- The Enterprise Agreement allows maternity leave to be taken on a half pay basis as an administrative arrangement. Where the leave is taken on half pay, only the first half of the leave will count as service, the second half of the leave is treated as maternity leave without pay and will not count as service.
- If the employee does not have 12 months continuous eligible service, the employee is still subject to the Act and must absent herself from duty during the required absence period. The absence will be without pay but will count as service for all purposes. If the employee completes 12 months continuous eligible service during the first 16 weeks of maternity leave, the employee is entitled to payment for the period between the completion of the qualifying period and the end of the first 16 weeks.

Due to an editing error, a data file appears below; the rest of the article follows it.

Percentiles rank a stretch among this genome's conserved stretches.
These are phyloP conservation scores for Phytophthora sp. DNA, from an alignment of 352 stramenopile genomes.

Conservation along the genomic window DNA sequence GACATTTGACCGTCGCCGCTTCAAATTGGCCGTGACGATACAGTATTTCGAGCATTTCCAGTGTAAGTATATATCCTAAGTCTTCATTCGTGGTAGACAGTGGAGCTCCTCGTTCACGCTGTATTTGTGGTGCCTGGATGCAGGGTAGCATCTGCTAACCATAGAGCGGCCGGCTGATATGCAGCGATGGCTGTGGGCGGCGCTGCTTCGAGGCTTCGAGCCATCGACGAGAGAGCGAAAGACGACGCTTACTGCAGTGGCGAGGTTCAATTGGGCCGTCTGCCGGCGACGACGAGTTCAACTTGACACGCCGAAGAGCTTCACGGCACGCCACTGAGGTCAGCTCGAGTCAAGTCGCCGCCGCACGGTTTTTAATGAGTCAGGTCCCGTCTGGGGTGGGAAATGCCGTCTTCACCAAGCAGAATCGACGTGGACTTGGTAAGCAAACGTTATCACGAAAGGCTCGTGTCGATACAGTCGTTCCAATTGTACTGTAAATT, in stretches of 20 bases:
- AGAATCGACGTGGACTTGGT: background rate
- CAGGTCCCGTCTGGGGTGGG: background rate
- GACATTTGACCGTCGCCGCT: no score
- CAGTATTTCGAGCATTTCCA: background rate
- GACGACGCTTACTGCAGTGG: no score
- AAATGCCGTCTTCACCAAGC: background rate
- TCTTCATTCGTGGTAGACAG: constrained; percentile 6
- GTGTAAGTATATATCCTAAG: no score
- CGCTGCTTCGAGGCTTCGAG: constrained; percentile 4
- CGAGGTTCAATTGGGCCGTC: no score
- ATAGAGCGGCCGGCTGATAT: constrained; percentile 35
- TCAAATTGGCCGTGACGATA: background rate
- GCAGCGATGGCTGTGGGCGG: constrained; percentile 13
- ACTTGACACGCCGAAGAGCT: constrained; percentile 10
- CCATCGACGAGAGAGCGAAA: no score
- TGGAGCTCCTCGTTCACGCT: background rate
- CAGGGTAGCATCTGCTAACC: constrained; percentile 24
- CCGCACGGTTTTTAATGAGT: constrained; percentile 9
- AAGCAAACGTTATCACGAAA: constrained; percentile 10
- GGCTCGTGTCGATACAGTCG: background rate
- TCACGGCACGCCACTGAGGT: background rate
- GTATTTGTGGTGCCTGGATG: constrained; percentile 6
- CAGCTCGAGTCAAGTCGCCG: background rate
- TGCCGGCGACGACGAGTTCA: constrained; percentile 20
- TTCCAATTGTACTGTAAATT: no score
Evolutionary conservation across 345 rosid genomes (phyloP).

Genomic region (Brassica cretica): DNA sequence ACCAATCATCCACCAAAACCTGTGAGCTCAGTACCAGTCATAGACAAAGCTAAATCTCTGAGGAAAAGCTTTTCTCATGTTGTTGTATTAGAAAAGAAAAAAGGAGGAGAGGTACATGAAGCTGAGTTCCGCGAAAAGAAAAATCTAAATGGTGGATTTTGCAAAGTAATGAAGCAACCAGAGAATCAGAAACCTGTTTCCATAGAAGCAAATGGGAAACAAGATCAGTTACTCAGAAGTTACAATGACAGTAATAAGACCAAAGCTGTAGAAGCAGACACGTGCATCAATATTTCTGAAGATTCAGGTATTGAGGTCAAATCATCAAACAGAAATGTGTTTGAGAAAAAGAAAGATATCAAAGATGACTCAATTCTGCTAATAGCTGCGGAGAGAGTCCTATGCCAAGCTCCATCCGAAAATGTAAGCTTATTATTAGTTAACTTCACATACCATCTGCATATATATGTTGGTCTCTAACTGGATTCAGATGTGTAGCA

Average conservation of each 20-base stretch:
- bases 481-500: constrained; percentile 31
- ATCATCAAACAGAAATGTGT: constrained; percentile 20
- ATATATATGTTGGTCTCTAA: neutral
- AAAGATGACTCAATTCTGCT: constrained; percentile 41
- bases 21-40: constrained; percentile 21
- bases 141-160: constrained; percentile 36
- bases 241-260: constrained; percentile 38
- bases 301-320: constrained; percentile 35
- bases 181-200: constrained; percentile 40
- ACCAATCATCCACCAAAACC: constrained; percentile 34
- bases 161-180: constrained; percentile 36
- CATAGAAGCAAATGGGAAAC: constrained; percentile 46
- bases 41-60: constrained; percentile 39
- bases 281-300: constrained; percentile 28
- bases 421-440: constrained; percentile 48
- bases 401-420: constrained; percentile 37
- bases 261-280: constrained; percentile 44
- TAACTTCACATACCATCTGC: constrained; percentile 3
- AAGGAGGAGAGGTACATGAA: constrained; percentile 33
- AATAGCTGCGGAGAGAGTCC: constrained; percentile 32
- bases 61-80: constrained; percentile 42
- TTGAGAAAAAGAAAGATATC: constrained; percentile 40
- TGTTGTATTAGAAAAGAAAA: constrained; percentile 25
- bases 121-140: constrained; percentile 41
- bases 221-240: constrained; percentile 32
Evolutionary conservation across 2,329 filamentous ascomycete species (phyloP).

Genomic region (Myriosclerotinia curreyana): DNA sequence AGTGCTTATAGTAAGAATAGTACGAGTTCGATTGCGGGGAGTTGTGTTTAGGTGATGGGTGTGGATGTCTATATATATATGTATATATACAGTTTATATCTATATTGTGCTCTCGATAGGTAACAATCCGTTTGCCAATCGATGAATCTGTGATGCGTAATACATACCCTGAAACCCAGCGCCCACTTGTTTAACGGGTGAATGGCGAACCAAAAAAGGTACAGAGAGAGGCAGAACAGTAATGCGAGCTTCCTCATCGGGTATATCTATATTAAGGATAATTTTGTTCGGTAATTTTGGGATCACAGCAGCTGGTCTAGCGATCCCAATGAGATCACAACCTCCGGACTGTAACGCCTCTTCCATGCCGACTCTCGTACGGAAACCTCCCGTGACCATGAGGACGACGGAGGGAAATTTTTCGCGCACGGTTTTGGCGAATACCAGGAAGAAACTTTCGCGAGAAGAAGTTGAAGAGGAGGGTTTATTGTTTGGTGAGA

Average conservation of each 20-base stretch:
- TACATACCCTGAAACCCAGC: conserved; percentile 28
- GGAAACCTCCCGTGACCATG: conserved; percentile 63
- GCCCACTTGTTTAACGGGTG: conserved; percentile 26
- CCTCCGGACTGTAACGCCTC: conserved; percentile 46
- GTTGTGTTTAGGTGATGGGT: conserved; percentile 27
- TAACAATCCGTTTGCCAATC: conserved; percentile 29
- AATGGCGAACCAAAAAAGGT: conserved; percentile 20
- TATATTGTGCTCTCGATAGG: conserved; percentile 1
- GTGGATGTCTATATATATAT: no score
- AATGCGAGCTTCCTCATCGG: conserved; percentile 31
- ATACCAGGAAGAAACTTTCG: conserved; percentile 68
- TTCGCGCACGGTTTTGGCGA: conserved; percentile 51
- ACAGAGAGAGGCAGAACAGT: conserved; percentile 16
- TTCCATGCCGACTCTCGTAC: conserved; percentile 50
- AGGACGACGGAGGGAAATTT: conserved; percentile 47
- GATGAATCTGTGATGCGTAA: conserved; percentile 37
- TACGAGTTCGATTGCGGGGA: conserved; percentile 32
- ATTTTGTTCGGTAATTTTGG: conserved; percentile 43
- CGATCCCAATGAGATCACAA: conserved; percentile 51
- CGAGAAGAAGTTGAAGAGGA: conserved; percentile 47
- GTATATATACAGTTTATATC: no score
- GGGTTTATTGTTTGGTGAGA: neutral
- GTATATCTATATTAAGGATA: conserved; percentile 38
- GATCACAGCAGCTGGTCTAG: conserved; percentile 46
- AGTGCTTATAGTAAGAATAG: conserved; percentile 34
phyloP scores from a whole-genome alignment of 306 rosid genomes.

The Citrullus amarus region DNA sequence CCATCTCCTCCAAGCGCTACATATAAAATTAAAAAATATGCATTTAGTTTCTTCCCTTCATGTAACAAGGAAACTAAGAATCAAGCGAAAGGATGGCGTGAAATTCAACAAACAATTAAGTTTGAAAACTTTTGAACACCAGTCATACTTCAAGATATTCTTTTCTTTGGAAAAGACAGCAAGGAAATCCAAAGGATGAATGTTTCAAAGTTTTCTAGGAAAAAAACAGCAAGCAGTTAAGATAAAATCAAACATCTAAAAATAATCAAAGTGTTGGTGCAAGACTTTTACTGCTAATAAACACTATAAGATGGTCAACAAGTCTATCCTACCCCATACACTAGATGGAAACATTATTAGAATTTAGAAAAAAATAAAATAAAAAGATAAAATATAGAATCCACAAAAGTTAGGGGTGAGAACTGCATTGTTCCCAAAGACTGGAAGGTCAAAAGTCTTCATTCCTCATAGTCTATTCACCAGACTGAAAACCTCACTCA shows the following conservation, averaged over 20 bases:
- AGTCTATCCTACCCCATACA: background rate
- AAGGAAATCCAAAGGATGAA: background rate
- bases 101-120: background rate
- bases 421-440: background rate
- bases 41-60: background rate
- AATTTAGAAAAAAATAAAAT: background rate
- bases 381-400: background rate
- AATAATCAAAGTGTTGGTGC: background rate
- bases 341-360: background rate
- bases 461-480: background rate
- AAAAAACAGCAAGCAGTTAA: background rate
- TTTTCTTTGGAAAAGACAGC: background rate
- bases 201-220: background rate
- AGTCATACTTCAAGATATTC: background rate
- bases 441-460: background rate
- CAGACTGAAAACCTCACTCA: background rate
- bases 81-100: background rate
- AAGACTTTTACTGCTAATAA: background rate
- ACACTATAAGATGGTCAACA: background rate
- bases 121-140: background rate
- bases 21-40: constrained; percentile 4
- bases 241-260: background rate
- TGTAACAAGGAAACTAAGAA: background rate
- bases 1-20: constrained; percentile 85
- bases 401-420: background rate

- By default, leave taken after the first 16 weeks and during the maximum 52 week absence allowed by the Act is maternity leave without pay and does not count as service for any purpose. However, where available, other paid leave (e.g. annual leave or long service leave), can be taken instead and such leave will count as service for all purposes. During this period, if personal leave is used on account of the ill health of or injury to the employee, a medical certificate stating the employee is unfit for duty and indicating the condition from which the employee is suffering must be provided to the Department.
- Applications for maternity leave should be submitted to the Department as soon as possible (at least three months prior to the expected date of birth) and must be accompanied by a written statement from a medical practitioner or midwife specifying the expected date of birth. Upon receiving the application, the Department will provide written advice to the employee of her entitlements, period(s) of required and maximum absences, impact on superannuation contributions and other related matters.